If I can just have this time, I will be even more excited about my work because I have loved my two years here. When I return, I can’t wait to see what new opportunities there are. It would mean the world to me if I could get the other 3 weeks off, unpaid of course.”

That is not easy. I’m sorry, but I can’t agree with that. How can they say no if you have done all the work? Now that you have presented a strong argument, it’s time to show them why they should say yes. Even if it isn’t something they typically offer, a well-planned Big Ask can make you the exception to the rule.

This example would be an easy no. In this case, the answer is an easy no, as there are plenty of other scenarios in which the decision may not be so clear-cut.

I am really burned out. I think I need to take a break. I used to think I loved this job, but now I don’t. I feel like I need a change of scenery. I need some time to think about other options. Before making any decisions, I’m going to take a step back and evaluate my choices carefully. Maybe travel. I don’t know. I have not planned it. I’m going to take it one day at a time and see where it leads me. I feel like my work is slipping even though I know it will be hard while I am gone. I hope the time apart will allow me to focus on my work when I return. It would be great if I could take a few weeks off. I could use the time to relax with my family. Also, I haven’t really saved up much money, so I’m going to need that to be paid time off.”

Um…no. You could be fired. If you don’t take your job seriously, the consequences could be dire. You need to do it right if you want to do this.

Plan your next mini-retirement

Everyone will get a mini-retirement at some point. Make the most of your mini-retirement by taking the time to enjoy it. You can jump at the chance if you have your dream nailed down, a budget ready, and money set aside. It’s important to remember that it’s not just about the destination, but also the journey along the way. A few months between jobs is a great time to cross things off your bucket list.

We have to seize or watch the opportunities that come our way. We need to take advantage of the opportunities before they are gone. We are on our 5th mini-retirement. We’re visiting a lot of new places and seeing a lot of different cultures. We have used them to travel through 27 countries, invest in rental properties and take an epic road trip with our 5 little kids. They have been used to make new memories and create new experiences.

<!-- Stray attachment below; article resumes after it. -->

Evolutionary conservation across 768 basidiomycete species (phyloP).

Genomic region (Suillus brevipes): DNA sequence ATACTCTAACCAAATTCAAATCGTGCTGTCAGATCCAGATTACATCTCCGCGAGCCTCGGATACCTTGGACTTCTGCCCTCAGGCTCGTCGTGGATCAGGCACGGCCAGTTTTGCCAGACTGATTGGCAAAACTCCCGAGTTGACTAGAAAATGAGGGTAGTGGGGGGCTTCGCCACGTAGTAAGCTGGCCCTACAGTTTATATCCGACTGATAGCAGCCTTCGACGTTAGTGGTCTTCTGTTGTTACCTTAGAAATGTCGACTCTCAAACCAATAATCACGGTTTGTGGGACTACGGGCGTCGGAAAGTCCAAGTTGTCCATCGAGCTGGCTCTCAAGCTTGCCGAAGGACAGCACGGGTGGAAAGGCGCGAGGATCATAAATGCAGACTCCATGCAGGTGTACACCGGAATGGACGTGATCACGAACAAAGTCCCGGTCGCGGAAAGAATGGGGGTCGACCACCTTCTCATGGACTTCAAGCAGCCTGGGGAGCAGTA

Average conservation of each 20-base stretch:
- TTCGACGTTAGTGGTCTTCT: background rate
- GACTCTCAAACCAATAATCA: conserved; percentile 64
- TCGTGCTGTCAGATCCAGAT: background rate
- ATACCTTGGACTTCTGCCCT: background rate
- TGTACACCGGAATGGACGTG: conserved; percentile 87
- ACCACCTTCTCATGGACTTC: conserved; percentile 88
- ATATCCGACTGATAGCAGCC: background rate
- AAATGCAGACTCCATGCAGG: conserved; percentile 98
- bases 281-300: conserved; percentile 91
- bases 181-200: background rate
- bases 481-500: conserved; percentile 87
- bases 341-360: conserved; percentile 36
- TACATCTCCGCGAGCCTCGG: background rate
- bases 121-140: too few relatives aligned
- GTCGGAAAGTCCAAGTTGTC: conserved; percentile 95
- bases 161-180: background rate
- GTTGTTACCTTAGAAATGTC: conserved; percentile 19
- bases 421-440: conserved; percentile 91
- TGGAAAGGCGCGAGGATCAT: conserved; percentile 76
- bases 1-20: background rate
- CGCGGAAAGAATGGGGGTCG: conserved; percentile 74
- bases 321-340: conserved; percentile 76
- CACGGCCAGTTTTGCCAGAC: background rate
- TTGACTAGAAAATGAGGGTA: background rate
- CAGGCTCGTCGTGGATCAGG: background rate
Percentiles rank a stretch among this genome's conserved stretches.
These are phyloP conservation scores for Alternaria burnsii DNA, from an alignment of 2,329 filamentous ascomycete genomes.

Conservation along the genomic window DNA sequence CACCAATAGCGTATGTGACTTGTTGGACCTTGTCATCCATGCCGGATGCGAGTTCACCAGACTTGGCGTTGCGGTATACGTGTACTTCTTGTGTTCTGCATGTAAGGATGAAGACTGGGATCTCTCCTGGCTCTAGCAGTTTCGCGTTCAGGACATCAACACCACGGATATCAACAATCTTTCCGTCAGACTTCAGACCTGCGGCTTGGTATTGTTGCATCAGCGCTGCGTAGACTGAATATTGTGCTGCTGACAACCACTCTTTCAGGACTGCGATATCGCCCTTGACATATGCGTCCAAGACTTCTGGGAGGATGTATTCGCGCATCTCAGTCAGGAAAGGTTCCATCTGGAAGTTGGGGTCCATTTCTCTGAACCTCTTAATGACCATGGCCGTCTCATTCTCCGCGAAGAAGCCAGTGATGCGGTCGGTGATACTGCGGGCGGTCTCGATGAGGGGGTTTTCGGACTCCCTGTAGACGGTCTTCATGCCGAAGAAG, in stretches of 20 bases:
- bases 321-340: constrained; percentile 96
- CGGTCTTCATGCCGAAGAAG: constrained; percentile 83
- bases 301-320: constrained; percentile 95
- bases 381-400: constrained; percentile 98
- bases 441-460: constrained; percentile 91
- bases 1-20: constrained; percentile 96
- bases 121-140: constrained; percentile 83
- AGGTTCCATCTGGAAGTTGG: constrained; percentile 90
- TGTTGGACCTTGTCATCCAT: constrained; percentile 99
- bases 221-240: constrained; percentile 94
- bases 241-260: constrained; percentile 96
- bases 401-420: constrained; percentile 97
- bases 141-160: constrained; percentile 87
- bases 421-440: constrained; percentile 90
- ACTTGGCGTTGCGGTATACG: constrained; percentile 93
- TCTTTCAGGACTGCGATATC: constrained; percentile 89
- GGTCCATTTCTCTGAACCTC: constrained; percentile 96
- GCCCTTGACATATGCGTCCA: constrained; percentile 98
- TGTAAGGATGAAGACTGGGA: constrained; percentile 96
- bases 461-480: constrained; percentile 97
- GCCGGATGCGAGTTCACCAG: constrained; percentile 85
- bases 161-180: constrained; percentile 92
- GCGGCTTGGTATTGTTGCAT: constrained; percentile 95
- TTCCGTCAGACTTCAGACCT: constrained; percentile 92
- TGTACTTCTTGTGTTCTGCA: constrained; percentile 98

By keeping our expenses low, creating some passive investments, investing in index funds, and building a small lifestyle business, we are able to mix in mini-retirements whenever we want. This allows us to live our lives on our own terms, and we are so grateful for it. It did not happen overnight. It took a lot of hard work to get to where I am today. We had $55,000 in debt. Over the past year, we have been able to pay off a large portion of the debt. This is the life I have always wanted to live, and I am 34 now.

Mini-Retirements bridged the gap until we hit financial independence. They are still part of our lifestyle. They are an essential part of our everyday lives. We are going to go on a road trip next spring. We can’t wait to explore the different sites and attractions on our journey. We hope to travel to the US in 9 months. We are going to explore each state and see all that America has to offer. (My oldest is 9 and I can see that window closing quickly!)

Don’t put off important things until the end of your life. Make memories that will last a lifetime and take the time to appreciate the moments that matter most. A month-long mini-retirement is the best way to start. It’s a great chance to take a break and explore something new. You will find ways to sprinkle mini-retirements into every decade of life once you see how this process works. Living life on your own terms will allow you to enjoy the freedom that comes with it.

Leave a Reply